The rumbles of thunder were growing louder and cracks of lightning brighter as Gail Bushell lay awake in her Sudbury home.
Accompanied in bed by pet border terrier Milly, who was whimpering under the covers, the pair braced themselves for the next instalment of what the storm had to offer.
But Mrs Bushell, who lives in York Road, was not prepared for the “nightmare situation” she was about to encounter as against odds of thousands to one her home was struck by lightning.
“There were some massive cracks of lightning and then a loud bang,” she said.
“I have never heard anything so loud and that was the lightning hitting the roof.”
The bolt, which contained around one hundred million electrical volts and hit at 4.05am last Monday, damaged cables and knocked the home’s television aerial off the roof, narrowly missing a car parked in the road.
All the light bulbs in the house were blown.
Firefighters were called to ensure the building was safe.
“When I rang the fire service I was told to get out of the house as it could be dangerous, but I did not want to go outside,” said Mrs Bushell, who has lived in York Road for 21 years.
“In the end I stayed indoors and had to coax Milly out from under the bed where she was hiding. She doesn’t like fireworks and this was a lot worse and was very frightening.”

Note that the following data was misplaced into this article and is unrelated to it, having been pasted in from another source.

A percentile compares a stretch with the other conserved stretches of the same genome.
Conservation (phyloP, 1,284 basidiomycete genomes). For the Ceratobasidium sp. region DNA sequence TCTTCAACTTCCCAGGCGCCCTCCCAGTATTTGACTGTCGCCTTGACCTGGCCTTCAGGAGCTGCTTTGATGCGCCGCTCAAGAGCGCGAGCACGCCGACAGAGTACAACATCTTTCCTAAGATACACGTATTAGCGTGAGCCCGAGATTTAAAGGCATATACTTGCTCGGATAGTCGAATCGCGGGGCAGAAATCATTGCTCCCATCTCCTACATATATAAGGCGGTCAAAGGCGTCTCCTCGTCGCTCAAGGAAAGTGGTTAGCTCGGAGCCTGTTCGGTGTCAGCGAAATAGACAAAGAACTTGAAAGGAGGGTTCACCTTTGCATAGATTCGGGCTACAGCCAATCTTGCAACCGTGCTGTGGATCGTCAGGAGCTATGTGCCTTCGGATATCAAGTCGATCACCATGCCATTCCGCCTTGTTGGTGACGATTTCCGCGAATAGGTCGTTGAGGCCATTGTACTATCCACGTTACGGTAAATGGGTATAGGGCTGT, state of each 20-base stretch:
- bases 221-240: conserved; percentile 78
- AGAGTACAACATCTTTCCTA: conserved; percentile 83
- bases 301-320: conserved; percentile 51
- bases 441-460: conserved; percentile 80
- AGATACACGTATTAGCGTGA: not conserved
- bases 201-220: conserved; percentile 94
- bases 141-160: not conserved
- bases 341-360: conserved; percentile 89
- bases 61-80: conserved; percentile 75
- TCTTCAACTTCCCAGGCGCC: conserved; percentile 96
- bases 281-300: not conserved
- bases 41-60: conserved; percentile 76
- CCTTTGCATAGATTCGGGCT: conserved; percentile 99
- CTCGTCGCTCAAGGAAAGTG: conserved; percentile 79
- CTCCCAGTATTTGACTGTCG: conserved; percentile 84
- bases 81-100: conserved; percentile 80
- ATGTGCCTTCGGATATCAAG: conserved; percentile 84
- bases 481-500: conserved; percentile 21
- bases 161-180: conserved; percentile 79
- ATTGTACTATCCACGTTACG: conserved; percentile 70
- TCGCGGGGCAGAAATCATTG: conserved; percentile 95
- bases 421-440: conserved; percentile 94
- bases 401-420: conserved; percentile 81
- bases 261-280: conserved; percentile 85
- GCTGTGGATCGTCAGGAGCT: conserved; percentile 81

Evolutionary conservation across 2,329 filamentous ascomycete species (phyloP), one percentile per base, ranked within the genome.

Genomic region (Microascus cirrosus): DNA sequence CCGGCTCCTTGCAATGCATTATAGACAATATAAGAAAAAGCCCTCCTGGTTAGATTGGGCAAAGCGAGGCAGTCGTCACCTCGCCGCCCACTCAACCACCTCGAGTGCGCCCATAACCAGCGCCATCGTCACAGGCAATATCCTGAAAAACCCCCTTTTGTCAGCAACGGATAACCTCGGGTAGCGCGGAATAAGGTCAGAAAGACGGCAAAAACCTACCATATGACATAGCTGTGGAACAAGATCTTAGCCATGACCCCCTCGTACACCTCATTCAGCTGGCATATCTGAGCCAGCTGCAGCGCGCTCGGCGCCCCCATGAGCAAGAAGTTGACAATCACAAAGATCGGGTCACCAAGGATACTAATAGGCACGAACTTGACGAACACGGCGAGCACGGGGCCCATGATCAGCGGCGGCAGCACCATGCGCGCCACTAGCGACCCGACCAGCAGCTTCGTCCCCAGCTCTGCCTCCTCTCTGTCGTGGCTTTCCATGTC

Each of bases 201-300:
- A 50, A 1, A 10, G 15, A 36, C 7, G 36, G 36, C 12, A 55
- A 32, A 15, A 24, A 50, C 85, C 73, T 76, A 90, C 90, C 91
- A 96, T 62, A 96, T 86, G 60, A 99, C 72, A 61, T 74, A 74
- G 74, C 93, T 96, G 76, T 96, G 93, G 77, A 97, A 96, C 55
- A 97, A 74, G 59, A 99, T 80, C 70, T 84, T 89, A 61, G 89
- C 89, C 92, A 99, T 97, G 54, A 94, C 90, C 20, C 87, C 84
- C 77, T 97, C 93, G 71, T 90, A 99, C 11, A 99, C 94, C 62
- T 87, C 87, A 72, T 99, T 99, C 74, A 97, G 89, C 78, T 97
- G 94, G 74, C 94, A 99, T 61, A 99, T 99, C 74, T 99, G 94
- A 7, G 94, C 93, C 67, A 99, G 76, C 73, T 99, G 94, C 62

The lightning strike left Mrs Bushell without any electricity, telephone line and internet and damaged the roof. Nine other homes in the street were also affected.
Despite the damage and Mrs Bushell’s insurance company classing her as an urgent case an assessor was not sent to look at her home until Tuesday.
“I had lots of things to sort out and that did not help,” she said.
“But my neighbours and friends have been really supportive and one of my neighbours even came down in his girlfriend’s dressing gown to check I was ok after it happened.”
Mrs Bushell said after her experiences she wanted to warn people to take precautions and unplug aerials if a storm was forecast in future.
“I never expected the house to get hit by lightning and was just getting used to the loud thunder,” she said.
“It brought some excitement to York Road for a few minutes and I suppose it had to be me as I live at number 13.”